Challenges of implementing new educational technology

The lack of infrastructure and digital literacy is a major constraint. The Indian education system has courses and study material in many languages and therefore not available on any single vendor platform leading to fragmentation. In secondary and higher secondary schools, the education and content are increasingly being delivered through technology but the assessment is carried out in the written mode which entirely defeats the original purpose of technology assimilation. This issue needs to be addressed. The government has earmarked funds for digitisation and technology implementation in the Indian education system but there are many challenges and factors that are impeding growth.

The challenges behind the applicability and adoption of technology are:

  1. lack of infrastructure,
  2. electricity outages,
  3. low speed and bandwidth access,
  4. the paucity of training modules for teachers and,
  5. a shortfall of tech-savvy teachers.

These aforementioned challenges require government and corporate effort to develop a mutually beneficial ecosystem.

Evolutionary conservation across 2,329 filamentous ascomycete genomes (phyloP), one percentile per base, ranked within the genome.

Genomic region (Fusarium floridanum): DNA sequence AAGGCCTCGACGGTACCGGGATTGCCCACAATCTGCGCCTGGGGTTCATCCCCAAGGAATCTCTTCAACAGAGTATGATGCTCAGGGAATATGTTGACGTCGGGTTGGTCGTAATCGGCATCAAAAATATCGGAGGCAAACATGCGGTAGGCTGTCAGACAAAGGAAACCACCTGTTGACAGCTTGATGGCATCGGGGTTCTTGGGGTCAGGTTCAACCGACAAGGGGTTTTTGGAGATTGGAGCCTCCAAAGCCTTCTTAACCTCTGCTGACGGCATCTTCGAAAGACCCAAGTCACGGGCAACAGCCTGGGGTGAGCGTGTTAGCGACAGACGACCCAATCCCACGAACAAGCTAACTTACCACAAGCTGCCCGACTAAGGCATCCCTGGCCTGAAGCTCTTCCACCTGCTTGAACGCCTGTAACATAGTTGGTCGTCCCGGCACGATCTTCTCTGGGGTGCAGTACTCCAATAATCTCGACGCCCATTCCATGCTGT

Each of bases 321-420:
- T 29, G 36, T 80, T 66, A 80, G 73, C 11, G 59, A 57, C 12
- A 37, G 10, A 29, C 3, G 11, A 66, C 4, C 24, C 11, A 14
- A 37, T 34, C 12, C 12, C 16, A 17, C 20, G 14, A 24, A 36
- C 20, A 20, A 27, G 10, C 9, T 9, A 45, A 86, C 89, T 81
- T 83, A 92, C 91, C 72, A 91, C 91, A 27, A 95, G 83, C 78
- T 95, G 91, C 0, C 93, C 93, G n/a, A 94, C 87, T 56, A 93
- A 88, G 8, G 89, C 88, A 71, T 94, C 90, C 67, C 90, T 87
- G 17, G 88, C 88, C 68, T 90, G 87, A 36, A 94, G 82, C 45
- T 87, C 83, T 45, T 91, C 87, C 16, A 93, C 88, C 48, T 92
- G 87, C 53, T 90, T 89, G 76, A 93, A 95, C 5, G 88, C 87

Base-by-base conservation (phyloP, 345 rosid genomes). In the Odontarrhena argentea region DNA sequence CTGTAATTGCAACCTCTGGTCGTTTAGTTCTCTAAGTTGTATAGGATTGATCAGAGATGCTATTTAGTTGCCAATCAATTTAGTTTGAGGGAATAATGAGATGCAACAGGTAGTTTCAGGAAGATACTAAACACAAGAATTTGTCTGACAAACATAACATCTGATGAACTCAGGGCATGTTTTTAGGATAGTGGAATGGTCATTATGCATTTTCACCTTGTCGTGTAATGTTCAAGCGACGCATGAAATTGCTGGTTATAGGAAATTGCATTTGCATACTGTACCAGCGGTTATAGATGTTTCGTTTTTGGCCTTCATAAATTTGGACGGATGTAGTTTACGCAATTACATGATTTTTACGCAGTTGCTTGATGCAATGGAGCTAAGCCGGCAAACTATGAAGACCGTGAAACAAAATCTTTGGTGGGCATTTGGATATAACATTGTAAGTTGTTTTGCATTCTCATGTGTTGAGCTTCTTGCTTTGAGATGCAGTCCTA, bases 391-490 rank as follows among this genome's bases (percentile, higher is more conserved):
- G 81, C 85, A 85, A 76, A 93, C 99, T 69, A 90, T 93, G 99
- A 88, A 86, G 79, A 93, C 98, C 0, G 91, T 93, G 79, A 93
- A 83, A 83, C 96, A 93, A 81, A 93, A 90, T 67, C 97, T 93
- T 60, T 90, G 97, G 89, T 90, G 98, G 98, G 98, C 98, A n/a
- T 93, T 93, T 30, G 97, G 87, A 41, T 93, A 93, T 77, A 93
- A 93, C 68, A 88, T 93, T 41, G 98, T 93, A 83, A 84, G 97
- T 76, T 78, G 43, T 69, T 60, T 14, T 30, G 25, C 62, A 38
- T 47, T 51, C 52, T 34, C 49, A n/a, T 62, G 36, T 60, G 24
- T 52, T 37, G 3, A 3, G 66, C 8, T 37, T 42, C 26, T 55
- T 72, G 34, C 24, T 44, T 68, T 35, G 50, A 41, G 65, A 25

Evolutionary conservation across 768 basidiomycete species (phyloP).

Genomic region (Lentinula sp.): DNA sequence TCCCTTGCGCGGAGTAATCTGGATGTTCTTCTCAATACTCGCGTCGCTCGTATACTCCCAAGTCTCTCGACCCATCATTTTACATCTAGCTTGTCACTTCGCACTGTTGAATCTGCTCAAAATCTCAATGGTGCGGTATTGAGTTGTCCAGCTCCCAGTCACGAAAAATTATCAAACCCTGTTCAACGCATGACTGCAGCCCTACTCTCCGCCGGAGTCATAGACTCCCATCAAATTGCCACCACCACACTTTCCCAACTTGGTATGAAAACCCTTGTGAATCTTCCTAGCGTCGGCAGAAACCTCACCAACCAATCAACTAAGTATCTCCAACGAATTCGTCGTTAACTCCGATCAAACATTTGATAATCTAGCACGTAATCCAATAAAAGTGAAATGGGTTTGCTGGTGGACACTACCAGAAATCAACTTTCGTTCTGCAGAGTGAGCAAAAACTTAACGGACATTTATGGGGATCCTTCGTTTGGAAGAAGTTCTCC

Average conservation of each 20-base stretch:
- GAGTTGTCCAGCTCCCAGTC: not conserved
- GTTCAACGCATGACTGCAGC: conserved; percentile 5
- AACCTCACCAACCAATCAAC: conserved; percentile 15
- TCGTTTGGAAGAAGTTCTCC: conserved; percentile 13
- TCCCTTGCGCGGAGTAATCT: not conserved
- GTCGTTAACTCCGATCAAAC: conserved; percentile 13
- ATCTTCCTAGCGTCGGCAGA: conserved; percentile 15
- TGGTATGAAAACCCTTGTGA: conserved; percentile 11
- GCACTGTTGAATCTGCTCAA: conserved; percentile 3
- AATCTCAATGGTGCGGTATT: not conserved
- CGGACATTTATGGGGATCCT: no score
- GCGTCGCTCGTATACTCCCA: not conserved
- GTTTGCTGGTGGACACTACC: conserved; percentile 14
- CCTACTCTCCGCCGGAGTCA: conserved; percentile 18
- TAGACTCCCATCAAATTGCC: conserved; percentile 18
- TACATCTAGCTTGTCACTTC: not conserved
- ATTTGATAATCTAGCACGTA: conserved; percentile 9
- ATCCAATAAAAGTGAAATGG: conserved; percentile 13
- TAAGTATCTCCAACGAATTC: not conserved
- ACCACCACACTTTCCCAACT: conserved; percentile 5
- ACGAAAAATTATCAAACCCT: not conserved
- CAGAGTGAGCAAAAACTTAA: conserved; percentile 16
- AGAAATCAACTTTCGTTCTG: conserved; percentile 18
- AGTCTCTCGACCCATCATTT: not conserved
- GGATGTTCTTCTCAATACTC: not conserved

The Government needs to play an active role by contributing to infrastructure, developing systems and promoting the use of technology. E-learning is here to stay and has a promising future. It cannot replace the traditional method but can facilitate the imparting of education and take education deep into the interiors hitherto inaccessible and untouched by literacy digital or otherwise.


  • Brush, T. (1999). Technology Planning and Implementation in Public Schools. Computers in the Schools, 15(2), pp.11-23.
  • Chopra, A. and Marriya, S. (2013). Corporate Social Responsibility and Education in India. Issues and Ideas in Education, 1(1), pp.13-22.
  • Gebre, E., Saroyan, A. and Bracewell, R. (2012). Students’ engagement in technology rich classrooms and its relationship to professors’ conceptions of effective teaching. British Journal of Educational Technology, 45(1), pp.83-96.
  • Lee, S. (2014). Digital Literacy Education for the Development of Digital Literacy. International Journal of Digital Literacy and Digital Competence, 5(3), pp.29-43.
  • Lu, R. and Overbaugh, R. (2009). School Environment and Technology Implementation in K–12 Classrooms. Computers in the Schools, 26(2), pp.89-106.
  • Natarajan, R. (1998). Government Policies Impact Technology Education in India. The Journal of Technology Studies, 24(1).
  • Page, M. (2002). Technology-Enriched Classrooms. Journal of Research on Technology in Education, 34(4), pp.389-409.
  • Woods, E. and Murphy, E. (2013). Get the Digital Edge: a digital literacy and employability skills day for students. Journal of Information Literacy, 7(2).

Priya Chetty

Partner at Project Guru
Priya is a master in business administration with majors in marketing and finance. She is fluent with data modelling, time series analysis, various regression models, forecasting and interpretation of the data. She has assisted data scientists, corporates, scholars in the field of finance, banking, economics and marketing.